Somehow, it still surprised me to see similar language in a show that’s for PBS, which is public broadcasting. The casting application (archived) asks typical questions, such as “What about your personal background or experience would make you a unique addition to our series?” and “What influences your cooking”?

It also asks applicants to “list 5-7 of your signature recipes. These can be anything you like to cook for friends and family.” And then the 1,950 word “terms”—which applicants are required to agree to—include these two sections (the highlighting is mine):

2) No Compensation; No Credit.

You understand that you will not be paid, nor receive any fees, sums, consideration, or remuneration of any kind for the Material, the use of your Name and Likeness or any rights granted to PBS and/or any Sublicensees herein. You further understand that you will not be entitled to receive any credit or attribution of any kind in connection with PBS’s and/or any Sublicensees’ use, if any, of the Material or any other rights granted by you to PBS and any Sublicensees. Any credit or attribution is at the sole discretion of PBS.

5) No Return of Material; Material Not Subject to Confidential Treatment.

You acknowledge and agree that once you submit the Material to PBS, such Material will become the property of PBS and PBS will be under no obligation to return such Material to you. You further acknowledge and agree that following your submission of the Material to PBS, PBS is under no obligation to keep or preserve such Material or keep such Material confidential and may freely disseminate such Material in accordance with these Submission Terms.

I asked PBS about this, and a spokesperson assured me that “All recipes will be appropriately credited” in The Great American Cookbook. Of course, the terms say the opposite.

When I asked if PBS and its production companies were standing by their demand for ownership of applicants’ intellectual and creative property, I was told: “The terms remain unchanged but recipes will always be appropriately credited.” In other words, you have to trust them.

Is this just typical legalese? Well, The Great British Bake-Off does not ask for ownership. The terms that GBBO applicants were asked to agree to when applying for this year’s Bake-Off include this language:

5.1 You will retain copyright in any material submitted by you on the Application Form or to the Application Website, in whatever form, including without limitation written material, recipes and photographs, (“Material”), but we shall be entitled to use the Material in accordance with the Rights granted hereunder without obtaining further permission or making any payment to you.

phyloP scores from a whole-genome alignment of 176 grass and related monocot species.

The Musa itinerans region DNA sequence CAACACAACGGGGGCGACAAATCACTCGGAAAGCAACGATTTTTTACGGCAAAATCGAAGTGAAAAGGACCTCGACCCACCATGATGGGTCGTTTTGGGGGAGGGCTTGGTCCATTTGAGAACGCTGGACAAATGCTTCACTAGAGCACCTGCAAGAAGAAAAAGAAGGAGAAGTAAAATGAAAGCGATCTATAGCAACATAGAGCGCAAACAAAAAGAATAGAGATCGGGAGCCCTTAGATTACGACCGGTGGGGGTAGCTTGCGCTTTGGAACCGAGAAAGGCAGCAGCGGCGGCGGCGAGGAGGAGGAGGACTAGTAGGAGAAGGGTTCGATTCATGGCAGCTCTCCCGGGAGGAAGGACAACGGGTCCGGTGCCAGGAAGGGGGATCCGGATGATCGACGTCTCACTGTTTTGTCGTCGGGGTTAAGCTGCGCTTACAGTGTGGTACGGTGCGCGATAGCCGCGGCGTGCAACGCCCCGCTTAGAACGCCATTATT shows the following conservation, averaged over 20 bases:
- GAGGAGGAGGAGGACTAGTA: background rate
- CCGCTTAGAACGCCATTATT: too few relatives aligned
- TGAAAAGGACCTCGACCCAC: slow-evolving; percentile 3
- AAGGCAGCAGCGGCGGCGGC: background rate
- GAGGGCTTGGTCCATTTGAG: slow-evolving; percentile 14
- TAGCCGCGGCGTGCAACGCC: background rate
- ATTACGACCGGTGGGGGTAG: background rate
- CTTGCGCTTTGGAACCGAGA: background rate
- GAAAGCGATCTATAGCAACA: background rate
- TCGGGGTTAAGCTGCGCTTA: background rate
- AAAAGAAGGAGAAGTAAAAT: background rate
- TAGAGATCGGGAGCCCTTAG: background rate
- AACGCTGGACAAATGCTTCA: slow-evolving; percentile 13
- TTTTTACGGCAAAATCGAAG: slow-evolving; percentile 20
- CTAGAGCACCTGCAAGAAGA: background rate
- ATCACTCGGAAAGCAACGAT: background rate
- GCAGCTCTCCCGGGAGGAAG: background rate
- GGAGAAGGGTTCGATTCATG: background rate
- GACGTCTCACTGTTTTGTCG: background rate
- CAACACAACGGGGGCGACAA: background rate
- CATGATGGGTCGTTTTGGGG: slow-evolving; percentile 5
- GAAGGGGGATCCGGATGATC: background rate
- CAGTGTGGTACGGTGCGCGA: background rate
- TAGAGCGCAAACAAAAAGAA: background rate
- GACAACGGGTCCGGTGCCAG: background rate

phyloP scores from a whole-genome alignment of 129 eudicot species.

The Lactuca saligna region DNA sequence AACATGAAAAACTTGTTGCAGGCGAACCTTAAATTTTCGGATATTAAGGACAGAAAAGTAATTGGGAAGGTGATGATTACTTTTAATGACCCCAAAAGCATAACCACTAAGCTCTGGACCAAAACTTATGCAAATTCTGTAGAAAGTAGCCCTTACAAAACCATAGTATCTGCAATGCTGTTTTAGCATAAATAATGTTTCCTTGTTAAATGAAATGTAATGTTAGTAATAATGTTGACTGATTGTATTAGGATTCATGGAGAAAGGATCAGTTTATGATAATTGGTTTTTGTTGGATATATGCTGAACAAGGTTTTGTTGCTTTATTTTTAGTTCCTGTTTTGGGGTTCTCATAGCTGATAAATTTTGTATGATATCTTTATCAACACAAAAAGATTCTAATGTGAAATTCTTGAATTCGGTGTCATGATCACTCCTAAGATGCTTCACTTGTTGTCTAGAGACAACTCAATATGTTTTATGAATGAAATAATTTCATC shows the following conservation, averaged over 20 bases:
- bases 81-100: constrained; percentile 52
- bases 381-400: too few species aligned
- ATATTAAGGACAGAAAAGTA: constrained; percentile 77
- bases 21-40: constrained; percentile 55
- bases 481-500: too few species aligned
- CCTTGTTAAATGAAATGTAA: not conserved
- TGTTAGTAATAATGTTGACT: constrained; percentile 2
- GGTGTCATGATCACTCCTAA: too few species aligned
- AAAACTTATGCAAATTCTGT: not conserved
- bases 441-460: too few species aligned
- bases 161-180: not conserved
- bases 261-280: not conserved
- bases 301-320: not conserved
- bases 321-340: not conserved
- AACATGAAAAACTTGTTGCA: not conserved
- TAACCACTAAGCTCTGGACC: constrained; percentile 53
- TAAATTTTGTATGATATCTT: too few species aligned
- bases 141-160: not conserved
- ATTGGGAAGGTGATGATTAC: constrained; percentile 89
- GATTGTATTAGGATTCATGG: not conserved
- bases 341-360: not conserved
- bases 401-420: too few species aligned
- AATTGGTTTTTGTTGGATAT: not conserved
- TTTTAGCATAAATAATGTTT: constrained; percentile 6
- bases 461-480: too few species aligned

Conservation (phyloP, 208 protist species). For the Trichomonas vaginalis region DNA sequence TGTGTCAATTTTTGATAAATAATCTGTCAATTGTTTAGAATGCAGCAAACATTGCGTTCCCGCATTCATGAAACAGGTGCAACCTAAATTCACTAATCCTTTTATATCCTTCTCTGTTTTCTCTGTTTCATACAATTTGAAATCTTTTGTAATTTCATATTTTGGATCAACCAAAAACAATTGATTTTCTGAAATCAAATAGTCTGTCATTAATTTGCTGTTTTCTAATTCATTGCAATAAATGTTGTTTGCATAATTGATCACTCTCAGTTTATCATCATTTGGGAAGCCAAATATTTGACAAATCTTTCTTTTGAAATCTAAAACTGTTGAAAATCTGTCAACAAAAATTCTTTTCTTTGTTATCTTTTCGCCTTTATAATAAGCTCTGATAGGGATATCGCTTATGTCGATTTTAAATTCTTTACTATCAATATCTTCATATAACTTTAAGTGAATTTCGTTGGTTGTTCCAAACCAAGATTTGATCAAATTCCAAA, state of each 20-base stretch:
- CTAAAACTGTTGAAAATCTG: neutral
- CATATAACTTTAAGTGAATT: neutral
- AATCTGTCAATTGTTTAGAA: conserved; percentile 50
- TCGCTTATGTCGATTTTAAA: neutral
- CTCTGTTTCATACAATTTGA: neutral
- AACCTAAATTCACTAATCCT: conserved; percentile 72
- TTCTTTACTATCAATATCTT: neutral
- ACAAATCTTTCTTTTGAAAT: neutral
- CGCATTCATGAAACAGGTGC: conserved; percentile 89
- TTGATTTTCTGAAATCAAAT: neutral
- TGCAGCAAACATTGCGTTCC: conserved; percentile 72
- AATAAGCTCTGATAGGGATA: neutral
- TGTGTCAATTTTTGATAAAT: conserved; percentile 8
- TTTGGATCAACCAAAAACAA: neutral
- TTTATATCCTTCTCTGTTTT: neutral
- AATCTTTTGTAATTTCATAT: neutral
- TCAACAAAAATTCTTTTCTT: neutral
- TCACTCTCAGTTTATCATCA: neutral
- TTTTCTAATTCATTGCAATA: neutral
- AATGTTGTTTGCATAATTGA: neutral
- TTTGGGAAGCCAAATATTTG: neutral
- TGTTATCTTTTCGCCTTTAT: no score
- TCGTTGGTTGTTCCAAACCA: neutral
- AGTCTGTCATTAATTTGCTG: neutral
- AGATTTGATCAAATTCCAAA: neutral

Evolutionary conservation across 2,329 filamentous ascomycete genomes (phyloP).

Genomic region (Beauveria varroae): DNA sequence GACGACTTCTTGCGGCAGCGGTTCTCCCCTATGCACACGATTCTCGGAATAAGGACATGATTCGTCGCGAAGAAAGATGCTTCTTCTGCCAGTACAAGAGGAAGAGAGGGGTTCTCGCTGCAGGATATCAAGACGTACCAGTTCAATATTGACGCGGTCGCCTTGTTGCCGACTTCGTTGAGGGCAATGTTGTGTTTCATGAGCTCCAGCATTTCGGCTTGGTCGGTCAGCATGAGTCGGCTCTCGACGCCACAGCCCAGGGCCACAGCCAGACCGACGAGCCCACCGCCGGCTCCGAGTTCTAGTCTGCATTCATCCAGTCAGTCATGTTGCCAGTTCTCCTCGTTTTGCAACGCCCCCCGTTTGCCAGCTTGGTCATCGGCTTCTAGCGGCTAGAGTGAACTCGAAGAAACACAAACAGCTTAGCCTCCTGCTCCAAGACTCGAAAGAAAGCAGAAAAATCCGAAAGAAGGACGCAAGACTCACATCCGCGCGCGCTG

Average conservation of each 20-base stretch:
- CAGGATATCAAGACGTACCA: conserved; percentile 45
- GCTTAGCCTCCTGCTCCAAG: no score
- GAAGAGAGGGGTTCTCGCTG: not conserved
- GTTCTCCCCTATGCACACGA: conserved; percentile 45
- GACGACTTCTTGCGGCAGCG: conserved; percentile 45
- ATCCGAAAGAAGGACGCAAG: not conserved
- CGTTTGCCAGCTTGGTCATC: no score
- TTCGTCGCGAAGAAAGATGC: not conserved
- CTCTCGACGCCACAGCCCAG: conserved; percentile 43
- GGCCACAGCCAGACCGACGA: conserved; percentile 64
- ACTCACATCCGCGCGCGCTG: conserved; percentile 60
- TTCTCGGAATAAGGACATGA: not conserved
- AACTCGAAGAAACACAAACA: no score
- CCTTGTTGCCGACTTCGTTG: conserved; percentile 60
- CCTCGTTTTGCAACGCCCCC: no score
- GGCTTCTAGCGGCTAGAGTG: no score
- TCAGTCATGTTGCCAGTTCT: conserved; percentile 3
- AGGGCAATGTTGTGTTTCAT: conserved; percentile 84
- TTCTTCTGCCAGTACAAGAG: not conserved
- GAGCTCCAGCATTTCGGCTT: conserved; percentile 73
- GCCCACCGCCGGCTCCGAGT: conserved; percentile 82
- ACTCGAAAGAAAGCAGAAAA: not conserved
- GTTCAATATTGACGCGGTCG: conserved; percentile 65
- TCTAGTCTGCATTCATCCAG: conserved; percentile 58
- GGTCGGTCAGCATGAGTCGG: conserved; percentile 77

That seems perfectly reasonable, especially for a show that is so well-established, and I’m unclear why PBS, VPM, and Objective Media Group America can’t give similar consideration to the people handing over their recipes to a brand-new, untested series.

Update, Jan. 2022. At the Television Critics Association winter press tour, I asked the judges and VPM Chief Content Officer Steve Humble about this requirement. Here’s that part of the press conference:

Andy Dehnart: Just to apply for this last year, people had to give up ownership of their recipes to PBS for, and I quote from the application, “no compensation” and “no credit.” As far as I can tell, that’s not at all standard. The Great British Bake Off doesn’t do that. 

Steve, why is it necessary for PBS to own the recipes? And to the judges, I’m curious if you would agree to do that with your own recipes, if you think the risk is worth the reward of giving up your family stories.

Steve Humble: PBS actually doesn’t own the recipes.  The people continue to own them.  We are licensing the recipes to be able to use them in the cookbook, and we definitely are going to make sure that people are appropriately accredited. I don’t know where that information came from, but that’s…

Andy Dehnart: The language was exactly like that on the casting application.  If it’s changed since then, that’s great to know. 

Steve Humble: No, it definitely has.

Judges Leah Cohen, Tiffany Derry, and Graham Elliot did not respond.

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  • Andy Dehnart is the creator of reality blurred and a writer and teacher who obsessively and critically covers reality TV and unscripted entertainment, focusing on how it’s made and what it means.